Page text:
submitted by Adria Navarro, Ph.D., LCSW
On May 11th, 2021 the NASW-CA Council on Aging met virtually. The mission of the council is to enhance the quality of life for older adults residing in California by supporting the ethical and competent practice of gerontological social work. The Council is positioned to serve through participation and collaboration on annual NASW conference presentations, regular NASW-CA Newsletter content, NASW education recommendations, and involvement with Lobby Days.
Four issues were discussed:
- Medicare billing practices: Building and advocating for more capacity, mentorship for onboarding.
- Discharge planning with Assisted Living Waiver Program (ALWP): Waitlist, maintaining Medi-Cal eligibility, past policy to revive (e.g., AB 50, 2019), need for language interpreter services among contracted facilities.
- Aftermath of COVID surge: Lessons on impact of isolation, addressing increased mental health needs, aligning with state’s Master Plan on Aging efforts.
- Vaccinations among homebound and persons of color: Sensitivity to those refusing vaccinations, as well as education and access. Mobile units in many communities need our advocacy to increase volume of users.
Many older adult practices, policies, and research need our action! To network at the next quarterly Zoom meeting on July 13th, 2021 (12-1 pm PDT), please email Adria Navarro (email@example.com) for the Zoom link and agenda.
Spotlight Conversation with a Leader in Gerontological Social Work
Adjunct Professor Emerita of Social Welfare,
UCLA Luskin School of Public Affairs.
Nothing About Us Without Us: The Voices of Older Persons
Increasingly aging organizations promote the stance, “Nothing About Us Without Us!” Personally, I experienced a “calling” to work with older persons when 18 years old, I have never wavered from a curiosity about human aging and commitment to the field of aging. Now I am 77 and one of the “Us.” I looked toward an important leadership role for social workers in the inclusion of older adults’ voices at all levels of our aging society.
Nothing About “Us Without Us!” has been asserted by diverse groups to assert that no policy should be decided without active participation of its impacted members. James Carlton’s book, titled by the slogan, documents how persons with disabilities powerfully asserted their rights resulting in legislation including the Americans with Disability Act (ADA, 1990). Older adults and younger persons with disabilities benefit immensely from the ADA. Not only policy decisions but program development, community contribution and individual/family care planning warrant involvement of a diverse representation of older persons, their families and communities. Increased inclusion is part of the movement from ageist perspectives involving “othering” older adults to the perspective of seeing them as active participants in decision-making processes that shape their lives and environments. Ageism is another “ism” to be unpacked from the cultural and structural weight we continue to carry as racism and sexism.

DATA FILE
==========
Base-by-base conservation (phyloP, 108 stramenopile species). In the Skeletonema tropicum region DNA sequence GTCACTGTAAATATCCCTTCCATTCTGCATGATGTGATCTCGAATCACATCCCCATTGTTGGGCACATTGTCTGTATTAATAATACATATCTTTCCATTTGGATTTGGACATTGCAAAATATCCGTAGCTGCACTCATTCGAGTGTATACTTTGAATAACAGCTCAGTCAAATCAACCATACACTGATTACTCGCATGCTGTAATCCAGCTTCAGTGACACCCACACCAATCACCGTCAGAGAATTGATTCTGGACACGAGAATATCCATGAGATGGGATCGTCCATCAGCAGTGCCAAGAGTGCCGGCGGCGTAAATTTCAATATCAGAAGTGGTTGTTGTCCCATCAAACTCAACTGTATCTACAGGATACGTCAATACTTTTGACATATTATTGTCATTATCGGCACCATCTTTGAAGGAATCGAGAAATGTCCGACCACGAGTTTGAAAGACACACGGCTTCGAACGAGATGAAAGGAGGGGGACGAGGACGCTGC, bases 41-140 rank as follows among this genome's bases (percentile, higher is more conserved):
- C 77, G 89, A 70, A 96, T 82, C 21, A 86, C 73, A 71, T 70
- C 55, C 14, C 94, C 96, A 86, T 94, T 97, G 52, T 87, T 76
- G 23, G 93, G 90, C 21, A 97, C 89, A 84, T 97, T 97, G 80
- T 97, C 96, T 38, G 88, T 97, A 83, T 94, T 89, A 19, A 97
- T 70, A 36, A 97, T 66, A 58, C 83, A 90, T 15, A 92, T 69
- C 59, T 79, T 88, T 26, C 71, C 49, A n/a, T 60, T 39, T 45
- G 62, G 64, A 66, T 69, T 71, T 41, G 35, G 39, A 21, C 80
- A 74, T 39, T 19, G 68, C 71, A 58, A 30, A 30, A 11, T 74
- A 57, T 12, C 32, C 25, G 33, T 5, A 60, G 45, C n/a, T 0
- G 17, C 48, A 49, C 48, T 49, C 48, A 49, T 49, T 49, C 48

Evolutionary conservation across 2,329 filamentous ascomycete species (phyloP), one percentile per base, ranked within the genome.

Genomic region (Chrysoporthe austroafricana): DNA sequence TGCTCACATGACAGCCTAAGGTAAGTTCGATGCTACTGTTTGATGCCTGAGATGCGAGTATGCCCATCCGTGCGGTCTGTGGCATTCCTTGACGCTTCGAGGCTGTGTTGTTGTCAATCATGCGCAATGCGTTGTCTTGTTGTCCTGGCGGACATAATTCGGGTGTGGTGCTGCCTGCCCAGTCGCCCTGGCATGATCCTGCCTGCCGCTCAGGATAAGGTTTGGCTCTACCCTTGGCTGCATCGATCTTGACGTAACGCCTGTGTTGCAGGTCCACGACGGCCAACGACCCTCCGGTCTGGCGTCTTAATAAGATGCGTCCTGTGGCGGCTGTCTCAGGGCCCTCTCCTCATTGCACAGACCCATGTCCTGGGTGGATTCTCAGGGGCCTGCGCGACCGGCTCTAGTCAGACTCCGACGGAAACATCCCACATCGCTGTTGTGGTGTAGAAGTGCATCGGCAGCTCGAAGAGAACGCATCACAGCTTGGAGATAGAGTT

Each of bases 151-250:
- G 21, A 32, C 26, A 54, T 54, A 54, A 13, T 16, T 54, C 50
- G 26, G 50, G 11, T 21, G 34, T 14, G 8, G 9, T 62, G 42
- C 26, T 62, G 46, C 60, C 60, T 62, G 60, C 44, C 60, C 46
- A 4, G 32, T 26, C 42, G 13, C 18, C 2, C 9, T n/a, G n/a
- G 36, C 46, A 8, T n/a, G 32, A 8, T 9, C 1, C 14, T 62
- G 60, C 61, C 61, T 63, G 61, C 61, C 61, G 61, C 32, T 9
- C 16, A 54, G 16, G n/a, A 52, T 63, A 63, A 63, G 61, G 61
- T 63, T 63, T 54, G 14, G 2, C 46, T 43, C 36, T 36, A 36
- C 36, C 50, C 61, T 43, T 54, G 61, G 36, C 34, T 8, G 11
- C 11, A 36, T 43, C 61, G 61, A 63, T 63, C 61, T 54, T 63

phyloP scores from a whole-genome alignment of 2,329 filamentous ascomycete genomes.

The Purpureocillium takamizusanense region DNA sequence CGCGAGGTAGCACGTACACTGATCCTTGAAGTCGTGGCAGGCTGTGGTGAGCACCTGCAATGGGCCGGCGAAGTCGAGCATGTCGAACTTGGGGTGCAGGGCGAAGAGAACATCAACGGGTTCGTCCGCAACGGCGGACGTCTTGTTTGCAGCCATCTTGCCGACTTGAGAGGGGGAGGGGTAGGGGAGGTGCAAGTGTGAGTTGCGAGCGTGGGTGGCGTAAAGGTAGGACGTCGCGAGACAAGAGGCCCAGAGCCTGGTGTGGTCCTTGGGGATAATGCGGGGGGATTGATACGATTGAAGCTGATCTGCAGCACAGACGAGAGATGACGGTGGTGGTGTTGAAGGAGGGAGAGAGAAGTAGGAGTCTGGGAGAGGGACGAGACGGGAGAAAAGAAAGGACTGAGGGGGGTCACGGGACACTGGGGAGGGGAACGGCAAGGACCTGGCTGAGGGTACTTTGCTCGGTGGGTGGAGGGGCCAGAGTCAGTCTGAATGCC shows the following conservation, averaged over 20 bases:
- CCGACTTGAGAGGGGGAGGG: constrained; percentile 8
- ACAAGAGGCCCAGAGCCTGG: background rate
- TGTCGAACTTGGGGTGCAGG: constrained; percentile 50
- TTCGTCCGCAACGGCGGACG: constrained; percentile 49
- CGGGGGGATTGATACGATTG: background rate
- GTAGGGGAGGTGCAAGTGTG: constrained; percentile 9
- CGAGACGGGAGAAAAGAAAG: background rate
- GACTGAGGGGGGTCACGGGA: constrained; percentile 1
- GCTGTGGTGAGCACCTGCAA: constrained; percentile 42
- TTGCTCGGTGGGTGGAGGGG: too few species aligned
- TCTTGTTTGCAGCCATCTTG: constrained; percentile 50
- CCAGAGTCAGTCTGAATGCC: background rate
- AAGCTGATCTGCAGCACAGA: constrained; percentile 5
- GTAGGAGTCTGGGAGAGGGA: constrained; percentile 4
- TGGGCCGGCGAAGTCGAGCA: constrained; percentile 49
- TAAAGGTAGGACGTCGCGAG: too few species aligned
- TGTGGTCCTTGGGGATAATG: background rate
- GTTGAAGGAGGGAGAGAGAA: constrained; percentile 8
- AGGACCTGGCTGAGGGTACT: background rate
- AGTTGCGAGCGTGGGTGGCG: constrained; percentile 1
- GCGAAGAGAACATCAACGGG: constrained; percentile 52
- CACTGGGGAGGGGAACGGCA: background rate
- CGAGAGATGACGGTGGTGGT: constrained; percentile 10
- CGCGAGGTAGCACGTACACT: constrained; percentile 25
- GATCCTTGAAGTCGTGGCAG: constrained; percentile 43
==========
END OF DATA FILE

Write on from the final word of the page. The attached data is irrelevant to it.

There is a growing body of research substantiating older adult’s potential for increased active life expectancy and social contribution. In the 1970s the field of aging began with a problem focus that described the burgeoning older population as a natural disaster, tsunami, etc. versus a major societal accomplishment of the 20st century. The cultural view of aging is expanding to appreciate the complexity and diversity of societal aging.
I assert that gerontological social workers are potentially, particularly prepared, based on national professional competencies, to provide interprofessional inclusion leadership. The call is to assure the competencies are rigorously and widely actualized in schools of social work and possibly continuing education. Since 2008, “Re-tooling for an Aging America” challenged the health professions to develop competencies (knowledge, attitudes and skill goals) specific to the needs of older populations. CSWE with support from the Hartford Foundation Geriatric Social Work Initiative, accomplished this task, see:
The following were among these competencies relating the voices of older adults to all levels of service design and delivery:
- Respect and promote older adult clients’ right to dignity and self-determination
- Address respectfully the cultural, spiritual, and ethnic values and beliefs of older adults and families
- Include older adults when planning and designing programs.
CSWE has continued to develop competences for social work practice with older adults, these are examples from their extensive work in 2013 and 2015:
- Practitioners in aging respect the worth, dignity, and integrity of all older people and advocate for their self-determination, access to services, …
- To ensure ethical practice, they use self-reflection… to address how their attitudes and biases about aging and older adults may influence their personal and professional values and behaviors.
- Practitioners in aging serve as leaders to ensure ethical practice with older adults and their care networks.
- Demonstrate active listening and engagement skills in order to understand the person’s approach, views, and what is important to and for them.
- Facilitate information sharing from the person and family, agencies, organizations and communities using tools such as open-ended questions, problem solving, and motivational interviewing techniques
Reflecting on 2020 as an apex in the demand from older adult service systems and a well-prepared workforce, we saw the workforce is not yet prepared to meet the needs of an aging society. Our American older population will double by 2050. Think of the power older adult voices can contribute to the changes we social works can champion.